The internet is a noisy place. In any given location or any niche that exists on the web, there are thousands of businesses competing for impressions, clicks and conversions.
They want your money. Of course they do. They're businesses. There's nothing inherently wrong with a business wanting people's money, but the way they go about earning that money has changed enormously over the years. It's my opinion that in the past decade, this has changed more than ever before. Never before have so many businesses been able to position themselves in front of so many people at the same time.
Before I go on, I have a confession to make. I'm a copywriter who doesn't believe in cold, hard selling. I've written for some of the biggest brands in the world in a variety of industries, and never have I been more uncomfortable than when writing copy where the sole and solitary objective was, 'sell fast, sell hard'.
For starters, I believe the best way to sell something online is to not sell it. It's to build a relationship founded on trust and ultimately earn the respect of your audience, so that when they want to buy they wouldn't dream of going anywhere else. With so much choice out there, it's the only way to secure actual customers instead of one-off mindless purchases.
This takes time, and therein lies the problem. Businesses are in a hurry, and they see 'growth' as a silver bullet. The bigger the better, right?
Content marketing isn't about hits on YouTube or followers on Twitter. It's possible to have a million followers on Twitter but not connect in any meaningful way with a single one. I see businesses doing this day in, day out. For me, businesses spend too much time fumbling over likes and followers and not enough time genuinely engaging their audience. I once worked in an office where an employee's sole objective was to gain more social followers; how or why weren't even considered.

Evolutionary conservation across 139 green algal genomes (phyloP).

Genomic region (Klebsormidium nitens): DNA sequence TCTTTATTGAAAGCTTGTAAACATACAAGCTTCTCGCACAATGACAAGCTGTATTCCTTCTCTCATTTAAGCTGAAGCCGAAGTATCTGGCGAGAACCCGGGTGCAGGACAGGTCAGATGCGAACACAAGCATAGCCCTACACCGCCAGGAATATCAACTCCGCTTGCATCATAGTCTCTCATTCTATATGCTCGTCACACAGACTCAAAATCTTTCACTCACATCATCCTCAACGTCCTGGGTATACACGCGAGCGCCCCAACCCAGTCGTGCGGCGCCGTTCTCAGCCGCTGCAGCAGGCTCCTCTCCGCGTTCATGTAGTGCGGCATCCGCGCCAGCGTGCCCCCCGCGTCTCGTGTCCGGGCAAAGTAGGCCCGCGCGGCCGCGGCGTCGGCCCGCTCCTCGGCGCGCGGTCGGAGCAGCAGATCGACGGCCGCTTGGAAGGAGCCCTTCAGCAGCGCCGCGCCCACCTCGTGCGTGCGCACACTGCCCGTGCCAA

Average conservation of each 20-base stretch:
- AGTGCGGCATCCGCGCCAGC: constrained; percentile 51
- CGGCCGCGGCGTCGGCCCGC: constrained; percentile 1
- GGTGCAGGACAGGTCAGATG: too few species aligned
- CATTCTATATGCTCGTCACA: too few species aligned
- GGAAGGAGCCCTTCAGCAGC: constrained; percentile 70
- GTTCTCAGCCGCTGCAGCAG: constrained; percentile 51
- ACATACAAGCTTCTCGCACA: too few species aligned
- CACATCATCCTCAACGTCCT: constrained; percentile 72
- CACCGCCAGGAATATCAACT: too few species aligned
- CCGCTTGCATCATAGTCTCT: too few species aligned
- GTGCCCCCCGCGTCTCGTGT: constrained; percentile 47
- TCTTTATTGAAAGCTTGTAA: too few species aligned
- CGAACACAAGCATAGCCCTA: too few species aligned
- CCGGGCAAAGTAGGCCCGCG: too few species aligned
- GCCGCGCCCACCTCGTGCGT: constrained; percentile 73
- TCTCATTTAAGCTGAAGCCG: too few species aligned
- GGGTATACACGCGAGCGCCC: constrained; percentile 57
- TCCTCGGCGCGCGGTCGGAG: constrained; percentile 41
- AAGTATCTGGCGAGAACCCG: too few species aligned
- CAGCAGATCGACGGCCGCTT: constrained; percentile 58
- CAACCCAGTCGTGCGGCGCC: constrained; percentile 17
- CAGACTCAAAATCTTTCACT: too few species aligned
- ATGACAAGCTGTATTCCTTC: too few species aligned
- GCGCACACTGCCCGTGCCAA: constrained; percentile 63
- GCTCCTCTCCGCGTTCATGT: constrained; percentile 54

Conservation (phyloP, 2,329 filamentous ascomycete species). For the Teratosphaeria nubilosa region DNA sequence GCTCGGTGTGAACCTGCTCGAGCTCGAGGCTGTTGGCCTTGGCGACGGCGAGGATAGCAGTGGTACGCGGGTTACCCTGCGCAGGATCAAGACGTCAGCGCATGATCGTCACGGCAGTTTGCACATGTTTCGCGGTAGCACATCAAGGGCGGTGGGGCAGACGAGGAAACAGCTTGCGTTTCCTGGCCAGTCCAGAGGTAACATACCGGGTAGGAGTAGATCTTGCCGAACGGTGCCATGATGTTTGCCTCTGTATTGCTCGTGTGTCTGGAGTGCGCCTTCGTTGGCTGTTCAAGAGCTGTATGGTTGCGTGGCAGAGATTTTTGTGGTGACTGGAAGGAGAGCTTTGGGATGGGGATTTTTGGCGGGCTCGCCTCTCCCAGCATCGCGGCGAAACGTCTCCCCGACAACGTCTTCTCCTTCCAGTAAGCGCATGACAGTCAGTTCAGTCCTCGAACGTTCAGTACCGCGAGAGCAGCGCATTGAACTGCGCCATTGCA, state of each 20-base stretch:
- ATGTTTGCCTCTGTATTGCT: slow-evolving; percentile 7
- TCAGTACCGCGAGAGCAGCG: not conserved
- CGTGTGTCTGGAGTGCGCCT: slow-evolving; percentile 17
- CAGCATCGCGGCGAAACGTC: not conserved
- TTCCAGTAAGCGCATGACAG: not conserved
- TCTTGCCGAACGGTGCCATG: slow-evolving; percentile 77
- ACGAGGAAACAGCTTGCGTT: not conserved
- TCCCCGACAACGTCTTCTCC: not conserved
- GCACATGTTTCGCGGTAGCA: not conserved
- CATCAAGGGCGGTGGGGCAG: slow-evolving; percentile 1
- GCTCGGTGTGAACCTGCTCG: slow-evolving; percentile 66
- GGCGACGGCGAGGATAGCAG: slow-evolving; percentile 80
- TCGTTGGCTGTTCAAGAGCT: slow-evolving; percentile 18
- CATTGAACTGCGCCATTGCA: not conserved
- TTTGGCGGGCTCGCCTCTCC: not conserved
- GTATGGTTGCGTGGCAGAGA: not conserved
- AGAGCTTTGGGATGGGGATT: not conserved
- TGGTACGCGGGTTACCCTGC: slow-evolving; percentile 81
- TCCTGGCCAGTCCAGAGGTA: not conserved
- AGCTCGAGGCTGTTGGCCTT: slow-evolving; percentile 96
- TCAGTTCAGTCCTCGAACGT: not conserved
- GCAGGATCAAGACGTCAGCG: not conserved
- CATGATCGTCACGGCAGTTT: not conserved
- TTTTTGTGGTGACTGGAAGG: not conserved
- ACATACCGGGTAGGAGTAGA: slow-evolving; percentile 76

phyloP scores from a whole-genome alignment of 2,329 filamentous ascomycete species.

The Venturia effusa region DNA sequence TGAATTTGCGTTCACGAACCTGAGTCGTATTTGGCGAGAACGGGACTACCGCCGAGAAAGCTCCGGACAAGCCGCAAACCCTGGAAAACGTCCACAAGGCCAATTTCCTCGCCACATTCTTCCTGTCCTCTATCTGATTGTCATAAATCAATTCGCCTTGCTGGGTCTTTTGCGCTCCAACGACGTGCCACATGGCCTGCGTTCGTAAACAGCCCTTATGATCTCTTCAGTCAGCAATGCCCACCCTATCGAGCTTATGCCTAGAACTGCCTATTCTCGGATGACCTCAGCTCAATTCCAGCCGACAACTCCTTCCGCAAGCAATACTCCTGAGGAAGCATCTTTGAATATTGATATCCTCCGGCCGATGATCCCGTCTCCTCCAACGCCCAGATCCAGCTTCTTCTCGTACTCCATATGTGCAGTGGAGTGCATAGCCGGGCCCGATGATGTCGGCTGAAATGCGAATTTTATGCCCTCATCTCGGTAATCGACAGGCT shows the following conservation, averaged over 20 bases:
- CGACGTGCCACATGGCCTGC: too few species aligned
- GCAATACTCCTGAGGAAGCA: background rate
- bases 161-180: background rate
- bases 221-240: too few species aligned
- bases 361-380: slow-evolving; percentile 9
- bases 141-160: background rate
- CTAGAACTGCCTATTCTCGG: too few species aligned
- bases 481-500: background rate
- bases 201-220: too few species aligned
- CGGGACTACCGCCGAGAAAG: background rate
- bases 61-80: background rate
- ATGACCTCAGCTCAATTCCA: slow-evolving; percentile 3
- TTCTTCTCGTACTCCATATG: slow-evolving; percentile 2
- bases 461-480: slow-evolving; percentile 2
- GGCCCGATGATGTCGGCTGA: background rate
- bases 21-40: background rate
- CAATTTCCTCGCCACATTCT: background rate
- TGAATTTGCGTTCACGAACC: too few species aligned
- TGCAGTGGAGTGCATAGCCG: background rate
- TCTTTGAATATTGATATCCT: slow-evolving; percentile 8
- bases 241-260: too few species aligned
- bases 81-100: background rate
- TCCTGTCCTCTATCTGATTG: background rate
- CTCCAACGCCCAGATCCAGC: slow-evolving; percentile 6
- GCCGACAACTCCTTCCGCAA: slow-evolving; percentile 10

Yes, reach is important. Yes, exposure is essential. But it's only 10% of the game.
Okay, I hear you.
"What's wrong with a snappy headline?!", "I want my landing page to sell, sell, sell!"
Of course, and that's okay. I'm not saying that the art of copywriting shouldn't involve turning clicks into conversions. In fact, there's nothing I love more than analysing hits and bounce rates on a landing page before tweaking the copy to get better results. Data can be useful and exciting, and there's nothing more satisfying for a copywriter than penning the call to action that seals the deal time and time again. It's just that too many businesses tend to sprint before they've learned to crawl, firing snappy headlines and heavy calls to action before they've built up a rapport. It's like expecting someone to totally invest in you when you haven't so much as shaken their hand or introduced yourself. Even car salesmen do a better job than that.
Stop. Think. Plan. Develop.
Copywriting isn't like the set of Mad Men. We're not all standing around smoke filled rooms knocking back whiskey trying to come up with the next big headline. It's not 1960. This may have been the case when all we had to worry about were billboards by the side of the road, magazine spreads and product labels, but times have changed. A lot.
To 'stand out from the crowd' online these days it's not about shouting louder than everyone else, and it's not necessarily about saying things differently to everyone else (though that certainly helps). It's actually about speaking to your audience in a meaningful way and giving them a reason to remember, respect and choose your business. It's about time and effort. It's about making friends.
That's what copywriting needs to be about in 2017.